The empowerment of rural women in Southern Africa: a case study of Driefontein, Kwazulu‐Natal
Catherine, Fiona Clare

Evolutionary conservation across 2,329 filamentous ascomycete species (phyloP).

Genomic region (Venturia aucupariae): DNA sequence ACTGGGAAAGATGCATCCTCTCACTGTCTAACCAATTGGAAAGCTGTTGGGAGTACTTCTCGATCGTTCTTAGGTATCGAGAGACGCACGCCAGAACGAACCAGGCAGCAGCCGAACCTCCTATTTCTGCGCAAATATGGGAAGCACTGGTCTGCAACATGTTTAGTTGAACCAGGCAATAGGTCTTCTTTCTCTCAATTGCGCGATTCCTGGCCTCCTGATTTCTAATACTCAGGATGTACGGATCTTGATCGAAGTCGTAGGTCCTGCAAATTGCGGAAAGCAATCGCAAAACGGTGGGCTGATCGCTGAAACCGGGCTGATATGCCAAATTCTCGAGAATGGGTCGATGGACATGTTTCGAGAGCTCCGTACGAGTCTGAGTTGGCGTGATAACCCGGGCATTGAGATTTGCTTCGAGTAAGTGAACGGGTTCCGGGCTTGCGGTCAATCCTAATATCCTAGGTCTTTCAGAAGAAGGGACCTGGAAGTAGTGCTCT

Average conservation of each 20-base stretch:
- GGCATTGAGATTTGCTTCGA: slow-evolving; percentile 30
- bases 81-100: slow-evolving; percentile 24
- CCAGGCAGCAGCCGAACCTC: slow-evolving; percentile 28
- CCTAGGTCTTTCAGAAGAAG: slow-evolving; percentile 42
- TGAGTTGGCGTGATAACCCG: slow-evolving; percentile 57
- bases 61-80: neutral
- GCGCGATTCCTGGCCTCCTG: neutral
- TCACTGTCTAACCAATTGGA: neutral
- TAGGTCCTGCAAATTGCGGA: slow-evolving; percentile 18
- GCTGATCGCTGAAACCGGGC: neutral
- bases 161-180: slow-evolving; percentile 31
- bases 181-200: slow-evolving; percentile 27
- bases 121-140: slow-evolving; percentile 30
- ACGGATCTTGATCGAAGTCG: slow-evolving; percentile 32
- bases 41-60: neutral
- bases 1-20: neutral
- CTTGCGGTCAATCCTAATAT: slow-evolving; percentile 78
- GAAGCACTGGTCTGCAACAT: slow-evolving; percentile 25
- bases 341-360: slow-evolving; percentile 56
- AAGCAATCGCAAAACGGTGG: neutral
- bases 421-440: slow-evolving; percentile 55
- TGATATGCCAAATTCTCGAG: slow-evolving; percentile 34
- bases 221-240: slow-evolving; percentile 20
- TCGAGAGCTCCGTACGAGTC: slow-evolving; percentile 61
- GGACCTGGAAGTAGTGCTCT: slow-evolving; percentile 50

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This study explores the development challenges that rural women are facing in South Africa and the three Southern African Developing Countries (SADC) namely, Namibia, Swaziland and Zimbabwe. The researcher adopted a qualitative approach since this design was deemed most appropriate. The objectives of the study are to explore how women assess their situation in South Africa and the three SADC countries with regards to their socio‐economic realities. It is widely known that in many households, especially blacks, men leave home for urban areas in search of employment, leaving behind women to maintain the entire household on their own. Despite the significant role played by women, they are faced with problems such as those experienced by rural women in Sub‐Saharan countries. The study also endeavours to explore the most important development challenges of rural women in relation to education, health facilities, food insecurity, poverty, access to water and sanitation, the participation in the economy and politics, the HIV/AIDS pandemic and the impacts of climate change. Focus groups discussions and face to face interviews were conducted with information rich informants in the Driefontein rural area of KwaZulu Natal. Findings from the study show that Driefontein faces challenges which are interrelated. The findings further highlight that unemployment, failure on the part of local government to provide knowledge, training and monitoring of co‐operative ventures.